We only played with 3 players, and I think that’s a good number for Lost Treasure. The more people playing the faster you can usually deduce where treasure is, but then there’s also more pirating, more shenanigans, money split in more ways. The game only offers 2-4 players, but keep it on the light end for a reasonable length of gameplay.
In our play, John was some kind of treasure magnet. I would say at least half the time he asked the computer whether a treasure was east or west of him, the computer would beep, “It’s right in your column, buddy.” Or north and south, “You stay right where you are, we brought the treasure to you.” It was pretty funny. And, honestly, unexpected. I guess the same thing that draws John to coal chutes also draws diamonds to him.
I mentioned already that we gambled a bit. If we had the treasure narrowed down to three or four or sometimes five spots, sometimes we would just pay the fee and dive lazily where we were. And sometimes that worked! But most of the time it didn’t. I don’t recommend that approach. It’s hard to lose $50,000, especially early in the game.
The game board is pretty large for three players, so we actually didn’t run into each other a whole lot. Especially since the treasure was constantly getting planted wherever John happened to be. There was not a lot of pirating in our game, but there was a bit.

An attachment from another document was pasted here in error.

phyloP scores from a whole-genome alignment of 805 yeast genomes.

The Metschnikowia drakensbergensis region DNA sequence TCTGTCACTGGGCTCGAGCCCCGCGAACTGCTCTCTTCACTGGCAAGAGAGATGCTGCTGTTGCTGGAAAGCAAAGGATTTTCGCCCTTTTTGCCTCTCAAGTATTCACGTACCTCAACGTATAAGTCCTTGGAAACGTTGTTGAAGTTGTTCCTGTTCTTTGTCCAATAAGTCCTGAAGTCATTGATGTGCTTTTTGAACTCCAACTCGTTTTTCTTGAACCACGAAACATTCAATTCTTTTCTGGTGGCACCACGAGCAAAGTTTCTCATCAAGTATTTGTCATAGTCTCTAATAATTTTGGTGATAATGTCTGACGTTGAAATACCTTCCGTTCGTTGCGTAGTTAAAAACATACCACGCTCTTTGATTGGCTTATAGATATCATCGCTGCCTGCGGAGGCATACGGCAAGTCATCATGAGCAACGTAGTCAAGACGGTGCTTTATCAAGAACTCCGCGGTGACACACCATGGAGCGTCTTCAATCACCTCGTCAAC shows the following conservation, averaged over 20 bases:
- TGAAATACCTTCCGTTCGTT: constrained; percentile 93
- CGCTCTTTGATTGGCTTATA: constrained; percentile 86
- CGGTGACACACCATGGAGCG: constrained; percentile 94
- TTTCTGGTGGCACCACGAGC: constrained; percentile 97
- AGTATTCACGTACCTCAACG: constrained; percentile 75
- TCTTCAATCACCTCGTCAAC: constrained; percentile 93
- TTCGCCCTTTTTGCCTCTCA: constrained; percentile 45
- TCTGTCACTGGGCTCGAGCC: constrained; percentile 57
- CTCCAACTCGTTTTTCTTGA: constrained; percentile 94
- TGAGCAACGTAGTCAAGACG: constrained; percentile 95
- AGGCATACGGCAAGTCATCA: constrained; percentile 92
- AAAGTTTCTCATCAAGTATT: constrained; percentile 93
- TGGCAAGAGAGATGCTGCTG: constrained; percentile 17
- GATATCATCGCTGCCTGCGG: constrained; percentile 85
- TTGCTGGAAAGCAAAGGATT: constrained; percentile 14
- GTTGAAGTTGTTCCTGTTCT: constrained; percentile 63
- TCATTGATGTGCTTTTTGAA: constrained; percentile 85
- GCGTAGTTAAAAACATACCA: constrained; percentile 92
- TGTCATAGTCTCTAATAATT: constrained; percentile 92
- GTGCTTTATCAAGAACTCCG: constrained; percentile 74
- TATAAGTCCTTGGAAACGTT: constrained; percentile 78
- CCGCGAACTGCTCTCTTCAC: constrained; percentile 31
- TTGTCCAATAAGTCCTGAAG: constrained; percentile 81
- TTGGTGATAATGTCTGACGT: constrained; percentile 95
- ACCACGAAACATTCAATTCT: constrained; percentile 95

I tended to go after the silver treasure because it usually fell way across the board from other pawns. Mostly I was diving for silver treasure alone, and one time I even completed it in one dive!
John was ahead most of our gameplay, with Keri following closely behind. I was way, way behind because deep dives with no returns was kind of my jam. But in the end Keri navigated to victory in Lost Treasure!
play or pass
Play. This game is so well executed. It brings deduction, take that, electronics, and racing to port all together in a game that will have you gasping for air. Okay maybe not literally. But it’s a pretty fun time, easy to learn, and the theme is very well applied.
Most Lost Treasure copies still work great. You can pick it up for a reasonable price, or even find it at thrift if you are patient. If your gameplay goes long, just lower the win condition of $1,000,000.